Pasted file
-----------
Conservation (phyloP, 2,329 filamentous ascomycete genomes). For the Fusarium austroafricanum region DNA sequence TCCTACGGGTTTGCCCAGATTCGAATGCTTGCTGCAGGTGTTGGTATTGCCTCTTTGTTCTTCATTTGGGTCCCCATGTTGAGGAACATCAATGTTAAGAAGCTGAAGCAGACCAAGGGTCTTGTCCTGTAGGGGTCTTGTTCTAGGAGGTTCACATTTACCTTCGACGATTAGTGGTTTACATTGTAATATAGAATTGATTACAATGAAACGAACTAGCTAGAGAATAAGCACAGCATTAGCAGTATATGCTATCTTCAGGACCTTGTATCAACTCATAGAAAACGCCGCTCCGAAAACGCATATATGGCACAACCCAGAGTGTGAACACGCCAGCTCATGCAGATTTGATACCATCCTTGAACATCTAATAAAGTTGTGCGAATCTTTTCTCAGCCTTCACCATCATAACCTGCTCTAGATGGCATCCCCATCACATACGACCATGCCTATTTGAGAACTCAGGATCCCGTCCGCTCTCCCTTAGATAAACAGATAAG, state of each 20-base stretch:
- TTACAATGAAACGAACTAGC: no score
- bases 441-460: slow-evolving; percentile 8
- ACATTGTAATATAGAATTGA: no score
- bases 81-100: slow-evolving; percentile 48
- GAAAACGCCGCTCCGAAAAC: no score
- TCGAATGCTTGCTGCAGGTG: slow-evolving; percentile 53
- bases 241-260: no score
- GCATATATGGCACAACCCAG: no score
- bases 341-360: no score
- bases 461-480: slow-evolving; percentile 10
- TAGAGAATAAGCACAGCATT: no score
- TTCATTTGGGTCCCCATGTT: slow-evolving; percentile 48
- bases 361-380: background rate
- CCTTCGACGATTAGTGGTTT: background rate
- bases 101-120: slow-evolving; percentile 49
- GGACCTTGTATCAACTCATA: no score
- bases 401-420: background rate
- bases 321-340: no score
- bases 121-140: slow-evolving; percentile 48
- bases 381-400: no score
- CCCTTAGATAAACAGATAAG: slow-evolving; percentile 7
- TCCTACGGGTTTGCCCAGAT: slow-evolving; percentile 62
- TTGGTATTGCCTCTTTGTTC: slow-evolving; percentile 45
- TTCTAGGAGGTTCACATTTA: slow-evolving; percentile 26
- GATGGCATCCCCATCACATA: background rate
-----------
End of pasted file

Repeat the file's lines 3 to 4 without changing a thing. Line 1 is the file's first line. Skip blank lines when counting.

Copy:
- bases 441-460: slow-evolving; percentile 8
- ACATTGTAATATAGAATTGA: no score